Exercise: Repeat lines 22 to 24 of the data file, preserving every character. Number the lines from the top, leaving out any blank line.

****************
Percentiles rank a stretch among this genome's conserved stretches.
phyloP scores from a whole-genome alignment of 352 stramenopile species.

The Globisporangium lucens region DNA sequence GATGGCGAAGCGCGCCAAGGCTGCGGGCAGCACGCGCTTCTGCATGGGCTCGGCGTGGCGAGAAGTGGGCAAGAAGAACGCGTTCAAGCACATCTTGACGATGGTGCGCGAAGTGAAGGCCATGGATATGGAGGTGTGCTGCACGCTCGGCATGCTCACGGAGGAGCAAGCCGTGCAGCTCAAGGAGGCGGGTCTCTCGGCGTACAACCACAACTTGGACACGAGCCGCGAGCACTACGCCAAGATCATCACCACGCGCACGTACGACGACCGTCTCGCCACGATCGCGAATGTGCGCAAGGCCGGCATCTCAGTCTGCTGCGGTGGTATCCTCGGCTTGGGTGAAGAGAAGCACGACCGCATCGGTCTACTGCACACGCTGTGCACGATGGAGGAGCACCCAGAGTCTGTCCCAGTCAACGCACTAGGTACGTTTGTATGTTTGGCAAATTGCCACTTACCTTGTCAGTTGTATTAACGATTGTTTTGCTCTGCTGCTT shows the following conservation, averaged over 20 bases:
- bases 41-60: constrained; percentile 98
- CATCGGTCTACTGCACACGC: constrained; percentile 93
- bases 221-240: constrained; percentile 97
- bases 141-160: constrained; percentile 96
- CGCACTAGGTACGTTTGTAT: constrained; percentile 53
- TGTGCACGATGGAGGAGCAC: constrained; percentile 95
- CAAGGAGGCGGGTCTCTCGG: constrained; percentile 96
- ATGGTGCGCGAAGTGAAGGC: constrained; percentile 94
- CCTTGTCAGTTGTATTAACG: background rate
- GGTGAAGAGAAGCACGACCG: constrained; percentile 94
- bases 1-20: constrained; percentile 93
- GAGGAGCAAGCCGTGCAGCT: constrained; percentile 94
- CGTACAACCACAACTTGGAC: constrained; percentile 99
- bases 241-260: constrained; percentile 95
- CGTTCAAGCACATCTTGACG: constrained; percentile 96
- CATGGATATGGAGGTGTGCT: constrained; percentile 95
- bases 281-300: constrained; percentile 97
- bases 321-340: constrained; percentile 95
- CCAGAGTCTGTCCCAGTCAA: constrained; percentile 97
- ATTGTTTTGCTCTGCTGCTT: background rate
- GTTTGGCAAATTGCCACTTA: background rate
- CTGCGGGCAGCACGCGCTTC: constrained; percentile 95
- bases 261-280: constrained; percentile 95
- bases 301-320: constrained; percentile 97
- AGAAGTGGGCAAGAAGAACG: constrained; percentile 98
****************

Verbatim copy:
- CCAGAGTCTGTCCCAGTCAA: constrained; percentile 97
- ATTGTTTTGCTCTGCTGCTT: background rate
- GTTTGGCAAATTGCCACTTA: background rate